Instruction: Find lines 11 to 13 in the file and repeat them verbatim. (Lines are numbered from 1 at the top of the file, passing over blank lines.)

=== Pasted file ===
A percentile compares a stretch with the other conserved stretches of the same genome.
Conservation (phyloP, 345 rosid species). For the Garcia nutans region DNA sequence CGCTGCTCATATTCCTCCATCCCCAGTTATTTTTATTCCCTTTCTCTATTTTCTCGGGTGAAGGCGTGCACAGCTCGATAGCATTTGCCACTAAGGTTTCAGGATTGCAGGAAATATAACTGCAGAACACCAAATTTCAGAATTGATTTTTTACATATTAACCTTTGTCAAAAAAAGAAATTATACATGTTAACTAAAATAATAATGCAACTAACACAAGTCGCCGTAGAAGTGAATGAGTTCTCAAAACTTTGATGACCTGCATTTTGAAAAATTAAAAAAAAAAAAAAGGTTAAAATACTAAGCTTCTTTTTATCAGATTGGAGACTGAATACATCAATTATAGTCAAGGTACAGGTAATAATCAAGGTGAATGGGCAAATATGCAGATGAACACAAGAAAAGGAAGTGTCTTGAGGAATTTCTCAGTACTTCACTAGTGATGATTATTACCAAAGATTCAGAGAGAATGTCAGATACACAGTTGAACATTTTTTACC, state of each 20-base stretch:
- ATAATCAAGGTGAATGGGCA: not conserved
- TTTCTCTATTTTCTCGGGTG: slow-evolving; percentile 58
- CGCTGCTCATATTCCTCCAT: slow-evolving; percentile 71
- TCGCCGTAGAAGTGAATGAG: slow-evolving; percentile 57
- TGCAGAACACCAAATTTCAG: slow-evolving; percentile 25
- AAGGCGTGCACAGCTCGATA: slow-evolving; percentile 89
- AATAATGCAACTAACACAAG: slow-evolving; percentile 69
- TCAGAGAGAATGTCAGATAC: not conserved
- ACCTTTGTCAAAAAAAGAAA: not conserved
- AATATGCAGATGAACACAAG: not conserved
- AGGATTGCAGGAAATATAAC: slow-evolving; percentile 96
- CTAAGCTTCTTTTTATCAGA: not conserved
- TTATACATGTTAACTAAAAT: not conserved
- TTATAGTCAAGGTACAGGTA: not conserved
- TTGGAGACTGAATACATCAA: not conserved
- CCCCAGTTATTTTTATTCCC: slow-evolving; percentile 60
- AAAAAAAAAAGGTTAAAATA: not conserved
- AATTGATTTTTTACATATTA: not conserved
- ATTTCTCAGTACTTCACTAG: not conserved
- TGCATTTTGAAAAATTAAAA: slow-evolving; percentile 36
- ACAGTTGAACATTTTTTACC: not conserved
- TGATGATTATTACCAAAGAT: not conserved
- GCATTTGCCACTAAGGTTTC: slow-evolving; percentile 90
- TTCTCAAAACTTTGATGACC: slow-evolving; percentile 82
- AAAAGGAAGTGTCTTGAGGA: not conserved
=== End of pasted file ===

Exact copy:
- ACCTTTGTCAAAAAAAGAAA: not conserved
- AATATGCAGATGAACACAAG: not conserved
- AGGATTGCAGGAAATATAAC: slow-evolving; percentile 96